Rockets GM Daryl Morey and Mavs owner Mark Cuban downplay the intensity of their personal rivalry in interviews with Marc Stein of ESPN.com, even though both have made some incendiary statements about the other. Their teams have been involved in a tug-of-war over high-powered free agents in the past few summers, and the case of Chandler Parsons brought the rivalry into focus. Stein’s piece sheds light on many unreported aspects of Parsons’ free agency, and the entire piece is worth a read, particularly for Mavs and Rockets fans. We’ll share the most newsworthy tidbits here:
- The Cavs were the most fervent suitor of Parsons early in free agency this summer, viewing him as a plan B if LeBron James didn’t return, and Kyrie Irving, a friend of Parsons’, tried to recruit him to Cleveland, as Stein chronicles. The Mavs weren’t willing to wait on a definitive “no” from either LeBron or Carmelo Anthony before swooping in with their offer sheet, one that Parsons agreed to rather than sign a two-year max deal that the Rockets offered, Stein also reports.
- Parsons told Stein he would have re-signed with the Rockets for less early in free agency, and Stein hears he sought a four-year, $48MM deal from Houston, which was instead engaged in a pursuit of more established stars.
- Cuban was honest with Parsons about the risk that he was taking, as he explains to Stein. “I told Chandler from the start [of free agency]: ‘Do you want me to be brutally honest with you?'” Cuban said. “And he said yes. So I told him with as much granularity as I could that I think it’s a 10% chance at best that we could get ‘Melo, but we had to try. Then, we started hearing our percentage was getting higher, and I told Chandler that, too. But then, when we weren’t hearing a whole lot from the Melo camp, we knew we were pretty much out. So I told Chandler [on July 9th]: ‘I could end up being the dumbest idiot in NBA history, but even if LeBron comes back to us and says he’s choosing us, I’m committing to you.'”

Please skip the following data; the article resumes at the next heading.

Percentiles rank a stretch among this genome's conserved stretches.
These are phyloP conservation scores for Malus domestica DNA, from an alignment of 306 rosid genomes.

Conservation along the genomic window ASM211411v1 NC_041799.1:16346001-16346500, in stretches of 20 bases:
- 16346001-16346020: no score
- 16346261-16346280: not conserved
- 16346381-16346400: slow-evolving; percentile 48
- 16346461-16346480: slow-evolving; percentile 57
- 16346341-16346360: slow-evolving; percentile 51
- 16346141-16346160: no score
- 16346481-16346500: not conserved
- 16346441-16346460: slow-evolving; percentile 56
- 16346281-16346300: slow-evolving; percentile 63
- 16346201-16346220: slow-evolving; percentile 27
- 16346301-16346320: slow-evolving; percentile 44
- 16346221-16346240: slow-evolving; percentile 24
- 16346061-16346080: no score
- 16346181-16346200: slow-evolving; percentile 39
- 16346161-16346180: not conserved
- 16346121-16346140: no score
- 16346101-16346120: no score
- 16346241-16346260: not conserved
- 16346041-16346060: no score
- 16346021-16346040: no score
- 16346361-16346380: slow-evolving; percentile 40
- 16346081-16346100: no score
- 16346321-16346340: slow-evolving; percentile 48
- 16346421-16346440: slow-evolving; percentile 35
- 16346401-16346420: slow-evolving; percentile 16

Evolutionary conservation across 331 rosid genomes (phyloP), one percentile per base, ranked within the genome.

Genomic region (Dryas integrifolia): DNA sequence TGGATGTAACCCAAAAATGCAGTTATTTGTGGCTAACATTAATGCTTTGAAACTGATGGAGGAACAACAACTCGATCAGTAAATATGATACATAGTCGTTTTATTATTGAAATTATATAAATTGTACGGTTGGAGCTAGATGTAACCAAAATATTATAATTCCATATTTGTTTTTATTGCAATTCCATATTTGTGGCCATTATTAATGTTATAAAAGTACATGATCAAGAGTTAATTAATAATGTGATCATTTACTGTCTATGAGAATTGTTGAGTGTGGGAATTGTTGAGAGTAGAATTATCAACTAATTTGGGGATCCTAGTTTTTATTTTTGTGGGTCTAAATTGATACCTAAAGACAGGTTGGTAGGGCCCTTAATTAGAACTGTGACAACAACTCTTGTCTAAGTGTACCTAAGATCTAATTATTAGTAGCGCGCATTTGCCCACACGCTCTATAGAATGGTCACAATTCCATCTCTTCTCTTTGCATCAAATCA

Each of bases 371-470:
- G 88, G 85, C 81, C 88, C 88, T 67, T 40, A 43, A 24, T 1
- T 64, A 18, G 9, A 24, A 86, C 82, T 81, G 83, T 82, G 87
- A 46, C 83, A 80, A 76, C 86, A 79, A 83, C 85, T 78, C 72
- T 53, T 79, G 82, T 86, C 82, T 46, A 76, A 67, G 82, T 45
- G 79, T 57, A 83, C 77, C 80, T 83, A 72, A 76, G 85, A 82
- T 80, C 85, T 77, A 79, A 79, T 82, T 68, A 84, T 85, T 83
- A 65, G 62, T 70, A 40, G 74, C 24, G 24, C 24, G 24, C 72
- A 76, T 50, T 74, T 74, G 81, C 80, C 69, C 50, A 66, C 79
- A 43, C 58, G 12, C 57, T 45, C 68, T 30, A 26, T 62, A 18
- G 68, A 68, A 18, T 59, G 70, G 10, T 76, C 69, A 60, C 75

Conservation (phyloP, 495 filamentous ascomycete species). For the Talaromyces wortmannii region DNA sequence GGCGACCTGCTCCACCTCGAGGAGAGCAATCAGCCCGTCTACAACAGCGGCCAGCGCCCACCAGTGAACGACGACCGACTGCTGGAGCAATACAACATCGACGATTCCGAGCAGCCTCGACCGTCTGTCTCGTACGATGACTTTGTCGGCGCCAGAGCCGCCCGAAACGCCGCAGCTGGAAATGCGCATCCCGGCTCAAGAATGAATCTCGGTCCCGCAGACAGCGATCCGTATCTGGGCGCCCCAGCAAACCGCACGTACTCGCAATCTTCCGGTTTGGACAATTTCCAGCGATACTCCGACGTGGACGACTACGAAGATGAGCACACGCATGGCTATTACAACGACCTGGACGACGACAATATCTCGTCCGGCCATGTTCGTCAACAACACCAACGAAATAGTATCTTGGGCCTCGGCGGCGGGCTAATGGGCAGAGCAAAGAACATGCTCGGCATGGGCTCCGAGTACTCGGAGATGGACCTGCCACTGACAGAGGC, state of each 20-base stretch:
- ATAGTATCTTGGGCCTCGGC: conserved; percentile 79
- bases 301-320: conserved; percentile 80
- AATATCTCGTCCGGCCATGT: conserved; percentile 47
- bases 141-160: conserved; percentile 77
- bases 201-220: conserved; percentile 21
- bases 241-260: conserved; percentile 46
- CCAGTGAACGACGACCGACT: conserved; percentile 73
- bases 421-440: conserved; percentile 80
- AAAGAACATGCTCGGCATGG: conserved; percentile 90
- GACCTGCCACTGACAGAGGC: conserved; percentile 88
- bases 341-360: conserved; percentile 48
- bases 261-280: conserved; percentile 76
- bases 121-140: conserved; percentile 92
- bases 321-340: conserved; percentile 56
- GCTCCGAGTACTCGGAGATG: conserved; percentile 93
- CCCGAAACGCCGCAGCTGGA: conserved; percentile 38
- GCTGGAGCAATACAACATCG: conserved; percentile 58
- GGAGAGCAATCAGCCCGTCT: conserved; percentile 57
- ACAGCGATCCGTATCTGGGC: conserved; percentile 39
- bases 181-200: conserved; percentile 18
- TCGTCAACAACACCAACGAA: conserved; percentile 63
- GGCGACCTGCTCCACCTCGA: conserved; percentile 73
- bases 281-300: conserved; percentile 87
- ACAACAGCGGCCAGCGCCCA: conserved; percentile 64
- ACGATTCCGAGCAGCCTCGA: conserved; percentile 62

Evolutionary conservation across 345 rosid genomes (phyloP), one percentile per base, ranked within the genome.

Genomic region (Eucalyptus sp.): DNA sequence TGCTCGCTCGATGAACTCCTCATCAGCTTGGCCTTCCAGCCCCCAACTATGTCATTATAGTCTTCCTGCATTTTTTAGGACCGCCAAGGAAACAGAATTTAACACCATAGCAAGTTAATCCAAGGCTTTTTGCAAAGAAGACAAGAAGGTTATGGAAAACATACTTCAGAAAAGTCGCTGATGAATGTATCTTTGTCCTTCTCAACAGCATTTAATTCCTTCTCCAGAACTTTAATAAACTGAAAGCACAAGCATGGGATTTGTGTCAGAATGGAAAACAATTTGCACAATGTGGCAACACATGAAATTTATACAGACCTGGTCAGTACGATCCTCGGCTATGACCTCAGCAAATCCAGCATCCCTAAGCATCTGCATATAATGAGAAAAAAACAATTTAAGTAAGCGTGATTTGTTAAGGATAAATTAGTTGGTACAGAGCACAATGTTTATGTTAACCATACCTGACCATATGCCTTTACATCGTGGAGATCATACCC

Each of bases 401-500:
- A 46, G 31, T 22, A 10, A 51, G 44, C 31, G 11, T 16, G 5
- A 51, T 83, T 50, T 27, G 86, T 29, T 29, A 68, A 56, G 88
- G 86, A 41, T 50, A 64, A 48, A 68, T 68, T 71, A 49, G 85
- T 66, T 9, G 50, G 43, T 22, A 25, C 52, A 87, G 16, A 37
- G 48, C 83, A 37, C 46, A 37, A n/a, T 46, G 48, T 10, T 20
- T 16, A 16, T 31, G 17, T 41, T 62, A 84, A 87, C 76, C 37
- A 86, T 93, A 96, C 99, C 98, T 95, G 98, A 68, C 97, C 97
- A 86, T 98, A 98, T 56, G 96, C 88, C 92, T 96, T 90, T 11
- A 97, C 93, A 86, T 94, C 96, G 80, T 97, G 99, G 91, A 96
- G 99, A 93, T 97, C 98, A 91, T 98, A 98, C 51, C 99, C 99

- The Mavs were also high on Gordon Hayward and Eric Bledsoe, but they found Parsons the most obtainable of the three restricted free agents they wanted most, Stein writes.
- Morey pursued Kyle Lowry early in free agency, but cooled on him and turned his attention to Chris Bosh instead, as Stein explains. Bosh seemed on his way to the Rockets before he inked a five-year max deal with the Heat, and even Morey thought that he had Bosh within his clutches, as he admits to Stein. “Given our understanding of where things were,” Morey said, “we felt like we were 95 percent-plus to potentially having the best team in the league. There was nothing promised, but I did believe [Bosh] was coming in almost every scenario except the one that happened at the last minute [Miami trumping Houston’s offer with a five-year max].”
- The Rockets agreed to trade Jeremy Lin to the Lakers before receiving a commitment from Bosh because the Lakers refused to wait any longer and because a trade proposal from the Sixers instead would have cost multiple first-rounders instead of just one.
- The Rockets, like many teams, are turning their eyes to 2016, and they plan to let James Harden act as the primary recruiter for former teammate Kevin Durant, who can hit free agency that summer, Stein writes.
- Agent Dan Fegan proposed the structure of the three-year offer sheet that Parsons signed with the Mavs, and the three-year length, in particular, drew raves from Grizzlies GM Chris Wallace, who noted its contrast with the typical four-year offer sheet, as Stein passed along. Cavs GM David Griffin also expressed admiration for the deal, as he tells Stein. “The contract structure was extremely creative,” Griffin said. “I think it will be a significant moment in the way restricted free agency discussions are handled in the future.”